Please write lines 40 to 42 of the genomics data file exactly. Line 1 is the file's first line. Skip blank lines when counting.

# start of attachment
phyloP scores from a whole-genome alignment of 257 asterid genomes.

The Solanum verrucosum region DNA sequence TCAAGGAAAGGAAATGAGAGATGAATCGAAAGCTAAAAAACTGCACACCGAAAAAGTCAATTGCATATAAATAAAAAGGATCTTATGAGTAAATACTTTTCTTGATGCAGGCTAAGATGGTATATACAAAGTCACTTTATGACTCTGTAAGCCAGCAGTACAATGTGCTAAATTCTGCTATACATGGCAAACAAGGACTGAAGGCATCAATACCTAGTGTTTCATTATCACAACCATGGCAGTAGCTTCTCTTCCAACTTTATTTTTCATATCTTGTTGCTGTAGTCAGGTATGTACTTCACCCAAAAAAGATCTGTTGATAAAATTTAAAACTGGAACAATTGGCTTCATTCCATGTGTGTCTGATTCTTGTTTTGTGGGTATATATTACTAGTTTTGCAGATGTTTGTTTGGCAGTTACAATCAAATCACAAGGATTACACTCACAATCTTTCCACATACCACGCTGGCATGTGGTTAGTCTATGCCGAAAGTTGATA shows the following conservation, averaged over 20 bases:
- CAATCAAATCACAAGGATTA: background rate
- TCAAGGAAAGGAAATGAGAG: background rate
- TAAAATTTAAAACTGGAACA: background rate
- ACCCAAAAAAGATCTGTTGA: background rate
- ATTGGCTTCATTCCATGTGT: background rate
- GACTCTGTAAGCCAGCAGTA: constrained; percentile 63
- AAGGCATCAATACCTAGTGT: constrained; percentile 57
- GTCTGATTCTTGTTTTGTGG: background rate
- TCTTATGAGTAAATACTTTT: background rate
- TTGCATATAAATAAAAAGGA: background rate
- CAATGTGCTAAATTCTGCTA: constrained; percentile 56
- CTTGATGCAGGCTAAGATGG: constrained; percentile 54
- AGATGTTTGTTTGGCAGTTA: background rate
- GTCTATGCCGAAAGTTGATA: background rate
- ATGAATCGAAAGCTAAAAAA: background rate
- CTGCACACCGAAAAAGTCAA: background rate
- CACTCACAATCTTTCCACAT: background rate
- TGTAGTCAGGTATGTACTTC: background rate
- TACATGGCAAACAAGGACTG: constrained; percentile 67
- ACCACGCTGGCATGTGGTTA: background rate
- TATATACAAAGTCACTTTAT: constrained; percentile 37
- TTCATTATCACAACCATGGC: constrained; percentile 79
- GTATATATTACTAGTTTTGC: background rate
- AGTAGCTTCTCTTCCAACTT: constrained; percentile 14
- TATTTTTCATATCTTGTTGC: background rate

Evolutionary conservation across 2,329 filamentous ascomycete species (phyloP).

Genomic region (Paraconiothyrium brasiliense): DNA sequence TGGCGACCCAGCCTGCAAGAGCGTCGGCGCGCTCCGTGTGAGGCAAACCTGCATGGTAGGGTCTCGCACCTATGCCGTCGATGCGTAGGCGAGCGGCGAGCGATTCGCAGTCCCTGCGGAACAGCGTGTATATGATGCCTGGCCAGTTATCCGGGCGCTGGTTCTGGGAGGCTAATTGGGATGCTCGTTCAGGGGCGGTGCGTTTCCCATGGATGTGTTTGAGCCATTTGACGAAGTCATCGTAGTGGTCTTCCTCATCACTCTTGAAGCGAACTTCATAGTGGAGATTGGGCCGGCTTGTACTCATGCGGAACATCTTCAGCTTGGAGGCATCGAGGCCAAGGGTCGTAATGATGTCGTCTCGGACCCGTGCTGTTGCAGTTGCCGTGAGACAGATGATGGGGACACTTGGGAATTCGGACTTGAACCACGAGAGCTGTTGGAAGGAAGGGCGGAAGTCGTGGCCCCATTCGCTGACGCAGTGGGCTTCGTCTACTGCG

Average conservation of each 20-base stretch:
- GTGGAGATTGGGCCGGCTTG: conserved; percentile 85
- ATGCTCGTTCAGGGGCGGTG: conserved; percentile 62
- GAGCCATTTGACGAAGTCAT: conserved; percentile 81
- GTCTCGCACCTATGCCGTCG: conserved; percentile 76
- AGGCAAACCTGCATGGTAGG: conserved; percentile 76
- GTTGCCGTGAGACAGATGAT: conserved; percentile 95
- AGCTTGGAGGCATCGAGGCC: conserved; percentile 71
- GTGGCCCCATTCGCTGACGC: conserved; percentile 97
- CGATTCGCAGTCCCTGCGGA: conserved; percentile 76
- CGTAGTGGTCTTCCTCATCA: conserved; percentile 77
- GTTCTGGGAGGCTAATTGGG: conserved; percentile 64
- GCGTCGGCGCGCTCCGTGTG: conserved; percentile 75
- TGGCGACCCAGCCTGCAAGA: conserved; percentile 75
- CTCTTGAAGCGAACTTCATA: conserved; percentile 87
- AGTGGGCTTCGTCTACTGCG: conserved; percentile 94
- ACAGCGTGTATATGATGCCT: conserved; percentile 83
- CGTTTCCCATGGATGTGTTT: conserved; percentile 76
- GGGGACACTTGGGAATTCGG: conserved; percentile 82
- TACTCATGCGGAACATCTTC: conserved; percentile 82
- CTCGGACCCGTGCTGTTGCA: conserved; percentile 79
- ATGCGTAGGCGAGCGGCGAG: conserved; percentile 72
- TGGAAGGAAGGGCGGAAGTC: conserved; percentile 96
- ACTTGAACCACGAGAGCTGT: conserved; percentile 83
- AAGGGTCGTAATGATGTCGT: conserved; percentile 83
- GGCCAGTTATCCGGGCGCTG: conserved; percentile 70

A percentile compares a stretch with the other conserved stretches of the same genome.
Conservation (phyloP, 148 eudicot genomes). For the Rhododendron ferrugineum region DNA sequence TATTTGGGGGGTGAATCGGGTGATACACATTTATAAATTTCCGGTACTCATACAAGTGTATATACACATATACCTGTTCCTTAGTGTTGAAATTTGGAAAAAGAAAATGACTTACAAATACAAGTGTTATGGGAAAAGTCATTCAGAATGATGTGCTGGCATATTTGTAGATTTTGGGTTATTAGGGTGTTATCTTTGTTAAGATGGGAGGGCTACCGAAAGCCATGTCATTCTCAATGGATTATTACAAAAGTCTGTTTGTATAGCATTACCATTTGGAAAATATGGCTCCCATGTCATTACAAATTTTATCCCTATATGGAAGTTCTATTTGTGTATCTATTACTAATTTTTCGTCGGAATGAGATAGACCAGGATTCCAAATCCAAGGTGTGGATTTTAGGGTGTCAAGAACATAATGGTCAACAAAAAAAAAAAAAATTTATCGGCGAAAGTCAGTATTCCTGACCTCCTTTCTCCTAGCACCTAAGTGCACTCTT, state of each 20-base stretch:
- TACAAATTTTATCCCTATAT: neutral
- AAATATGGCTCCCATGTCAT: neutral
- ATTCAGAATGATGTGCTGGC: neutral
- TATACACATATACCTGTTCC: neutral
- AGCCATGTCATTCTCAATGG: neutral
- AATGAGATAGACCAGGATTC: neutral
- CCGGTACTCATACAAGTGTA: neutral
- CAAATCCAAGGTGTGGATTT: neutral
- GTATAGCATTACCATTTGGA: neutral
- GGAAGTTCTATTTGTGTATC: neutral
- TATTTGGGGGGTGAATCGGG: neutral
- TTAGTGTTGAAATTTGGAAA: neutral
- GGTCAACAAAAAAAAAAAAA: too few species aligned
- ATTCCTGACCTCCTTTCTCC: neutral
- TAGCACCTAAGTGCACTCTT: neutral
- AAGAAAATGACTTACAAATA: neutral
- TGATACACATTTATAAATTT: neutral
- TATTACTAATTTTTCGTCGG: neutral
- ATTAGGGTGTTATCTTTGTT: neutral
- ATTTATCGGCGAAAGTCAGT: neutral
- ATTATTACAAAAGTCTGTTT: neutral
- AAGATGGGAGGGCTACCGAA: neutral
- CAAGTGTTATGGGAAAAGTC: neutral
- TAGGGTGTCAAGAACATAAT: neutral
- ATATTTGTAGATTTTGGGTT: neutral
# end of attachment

- CGTAGTGGTCTTCCTCATCA: conserved; percentile 77
- GTTCTGGGAGGCTAATTGGG: conserved; percentile 64
- GCGTCGGCGCGCTCCGTGTG: conserved; percentile 75